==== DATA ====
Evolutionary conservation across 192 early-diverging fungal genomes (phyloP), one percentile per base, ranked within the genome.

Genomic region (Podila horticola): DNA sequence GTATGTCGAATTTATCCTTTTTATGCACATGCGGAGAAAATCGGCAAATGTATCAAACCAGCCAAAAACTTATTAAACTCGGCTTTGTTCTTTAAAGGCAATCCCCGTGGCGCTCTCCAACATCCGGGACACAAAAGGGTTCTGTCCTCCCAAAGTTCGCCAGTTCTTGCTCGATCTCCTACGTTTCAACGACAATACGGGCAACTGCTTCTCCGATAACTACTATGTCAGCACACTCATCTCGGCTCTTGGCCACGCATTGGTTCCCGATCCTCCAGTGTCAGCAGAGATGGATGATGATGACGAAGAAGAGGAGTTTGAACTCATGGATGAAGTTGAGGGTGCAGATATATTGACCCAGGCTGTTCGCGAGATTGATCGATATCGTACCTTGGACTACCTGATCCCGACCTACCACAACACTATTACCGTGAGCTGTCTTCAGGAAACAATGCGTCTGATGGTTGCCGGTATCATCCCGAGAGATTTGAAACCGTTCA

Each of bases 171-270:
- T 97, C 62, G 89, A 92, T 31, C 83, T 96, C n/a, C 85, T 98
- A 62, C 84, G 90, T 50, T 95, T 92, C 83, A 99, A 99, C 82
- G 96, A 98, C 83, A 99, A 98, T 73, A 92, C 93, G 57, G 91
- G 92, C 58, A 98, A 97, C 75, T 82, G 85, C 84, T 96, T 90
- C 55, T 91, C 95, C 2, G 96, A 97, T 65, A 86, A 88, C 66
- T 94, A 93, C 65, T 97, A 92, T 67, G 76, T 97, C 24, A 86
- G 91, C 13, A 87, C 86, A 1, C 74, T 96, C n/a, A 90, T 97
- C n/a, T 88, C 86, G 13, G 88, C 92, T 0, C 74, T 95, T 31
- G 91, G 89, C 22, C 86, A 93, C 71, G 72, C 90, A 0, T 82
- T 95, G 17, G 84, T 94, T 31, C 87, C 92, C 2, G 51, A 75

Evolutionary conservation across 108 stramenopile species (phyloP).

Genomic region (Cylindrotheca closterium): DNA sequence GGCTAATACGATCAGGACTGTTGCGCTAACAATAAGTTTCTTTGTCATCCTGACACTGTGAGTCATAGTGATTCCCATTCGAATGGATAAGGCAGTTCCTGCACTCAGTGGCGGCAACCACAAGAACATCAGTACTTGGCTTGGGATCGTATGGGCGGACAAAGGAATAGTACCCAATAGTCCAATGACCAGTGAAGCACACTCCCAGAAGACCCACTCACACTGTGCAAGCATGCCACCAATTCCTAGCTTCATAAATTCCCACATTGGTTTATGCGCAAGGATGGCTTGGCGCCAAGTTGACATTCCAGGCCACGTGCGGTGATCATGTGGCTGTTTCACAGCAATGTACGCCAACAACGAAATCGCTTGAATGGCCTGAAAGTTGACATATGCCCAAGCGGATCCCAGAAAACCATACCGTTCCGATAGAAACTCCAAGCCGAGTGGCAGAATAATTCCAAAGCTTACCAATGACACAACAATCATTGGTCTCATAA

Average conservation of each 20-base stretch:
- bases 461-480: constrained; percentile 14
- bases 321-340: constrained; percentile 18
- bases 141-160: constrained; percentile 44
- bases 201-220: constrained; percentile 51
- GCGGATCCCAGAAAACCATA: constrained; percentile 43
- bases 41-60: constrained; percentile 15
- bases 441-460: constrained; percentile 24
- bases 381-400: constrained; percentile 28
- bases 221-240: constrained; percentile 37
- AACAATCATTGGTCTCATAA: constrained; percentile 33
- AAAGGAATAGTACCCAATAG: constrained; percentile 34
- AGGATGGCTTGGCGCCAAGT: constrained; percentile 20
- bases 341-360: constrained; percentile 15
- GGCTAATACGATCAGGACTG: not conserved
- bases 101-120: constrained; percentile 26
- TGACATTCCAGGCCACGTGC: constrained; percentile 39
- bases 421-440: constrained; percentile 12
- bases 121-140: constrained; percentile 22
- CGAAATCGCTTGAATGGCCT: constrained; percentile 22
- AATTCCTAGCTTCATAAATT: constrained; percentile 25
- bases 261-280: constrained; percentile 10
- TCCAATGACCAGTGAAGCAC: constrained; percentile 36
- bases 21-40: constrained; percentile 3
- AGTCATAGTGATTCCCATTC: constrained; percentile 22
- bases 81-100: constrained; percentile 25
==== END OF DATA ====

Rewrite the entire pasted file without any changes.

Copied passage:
Evolutionary conservation across 192 early-diverging fungal genomes (phyloP), one percentile per base, ranked within the genome.

Genomic region (Podila horticola): DNA sequence GTATGTCGAATTTATCCTTTTTATGCACATGCGGAGAAAATCGGCAAATGTATCAAACCAGCCAAAAACTTATTAAACTCGGCTTTGTTCTTTAAAGGCAATCCCCGTGGCGCTCTCCAACATCCGGGACACAAAAGGGTTCTGTCCTCCCAAAGTTCGCCAGTTCTTGCTCGATCTCCTACGTTTCAACGACAATACGGGCAACTGCTTCTCCGATAACTACTATGTCAGCACACTCATCTCGGCTCTTGGCCACGCATTGGTTCCCGATCCTCCAGTGTCAGCAGAGATGGATGATGATGACGAAGAAGAGGAGTTTGAACTCATGGATGAAGTTGAGGGTGCAGATATATTGACCCAGGCTGTTCGCGAGATTGATCGATATCGTACCTTGGACTACCTGATCCCGACCTACCACAACACTATTACCGTGAGCTGTCTTCAGGAAACAATGCGTCTGATGGTTGCCGGTATCATCCCGAGAGATTTGAAACCGTTCA

Each of bases 171-270:
- T 97, C 62, G 89, A 92, T 31, C 83, T 96, C n/a, C 85, T 98
- A 62, C 84, G 90, T 50, T 95, T 92, C 83, A 99, A 99, C 82
- G 96, A 98, C 83, A 99, A 98, T 73, A 92, C 93, G 57, G 91
- G 92, C 58, A 98, A 97, C 75, T 82, G 85, C 84, T 96, T 90
- C 55, T 91, C 95, C 2, G 96, A 97, T 65, A 86, A 88, C 66
- T 94, A 93, C 65, T 97, A 92, T 67, G 76, T 97, C 24, A 86
- G 91, C 13, A 87, C 86, A 1, C 74, T 96, C n/a, A 90, T 97
- C n/a, T 88, C 86, G 13, G 88, C 92, T 0, C 74, T 95, T 31
- G 91, G 89, C 22, C 86, A 93, C 71, G 72, C 90, A 0, T 82
- T 95, G 17, G 84, T 94, T 31, C 87, C 92, C 2, G 51, A 75

Evolutionary conservation across 108 stramenopile species (phyloP).

Genomic region (Cylindrotheca closterium): DNA sequence GGCTAATACGATCAGGACTGTTGCGCTAACAATAAGTTTCTTTGTCATCCTGACACTGTGAGTCATAGTGATTCCCATTCGAATGGATAAGGCAGTTCCTGCACTCAGTGGCGGCAACCACAAGAACATCAGTACTTGGCTTGGGATCGTATGGGCGGACAAAGGAATAGTACCCAATAGTCCAATGACCAGTGAAGCACACTCCCAGAAGACCCACTCACACTGTGCAAGCATGCCACCAATTCCTAGCTTCATAAATTCCCACATTGGTTTATGCGCAAGGATGGCTTGGCGCCAAGTTGACATTCCAGGCCACGTGCGGTGATCATGTGGCTGTTTCACAGCAATGTACGCCAACAACGAAATCGCTTGAATGGCCTGAAAGTTGACATATGCCCAAGCGGATCCCAGAAAACCATACCGTTCCGATAGAAACTCCAAGCCGAGTGGCAGAATAATTCCAAAGCTTACCAATGACACAACAATCATTGGTCTCATAA

Average conservation of each 20-base stretch:
- bases 461-480: constrained; percentile 14
- bases 321-340: constrained; percentile 18
- bases 141-160: constrained; percentile 44
- bases 201-220: constrained; percentile 51
- GCGGATCCCAGAAAACCATA: constrained; percentile 43
- bases 41-60: constrained; percentile 15
- bases 441-460: constrained; percentile 24
- bases 381-400: constrained; percentile 28
- bases 221-240: constrained; percentile 37
- AACAATCATTGGTCTCATAA: constrained; percentile 33
- AAAGGAATAGTACCCAATAG: constrained; percentile 34
- AGGATGGCTTGGCGCCAAGT: constrained; percentile 20
- bases 341-360: constrained; percentile 15
- GGCTAATACGATCAGGACTG: not conserved
- bases 101-120: constrained; percentile 26
- TGACATTCCAGGCCACGTGC: constrained; percentile 39
- bases 421-440: constrained; percentile 12
- bases 121-140: constrained; percentile 22
- CGAAATCGCTTGAATGGCCT: constrained; percentile 22
- AATTCCTAGCTTCATAAATT: constrained; percentile 25
- bases 261-280: constrained; percentile 10
- TCCAATGACCAGTGAAGCAC: constrained; percentile 36
- bases 21-40: constrained; percentile 3
- AGTCATAGTGATTCCCATTC: constrained; percentile 22
- bases 81-100: constrained; percentile 25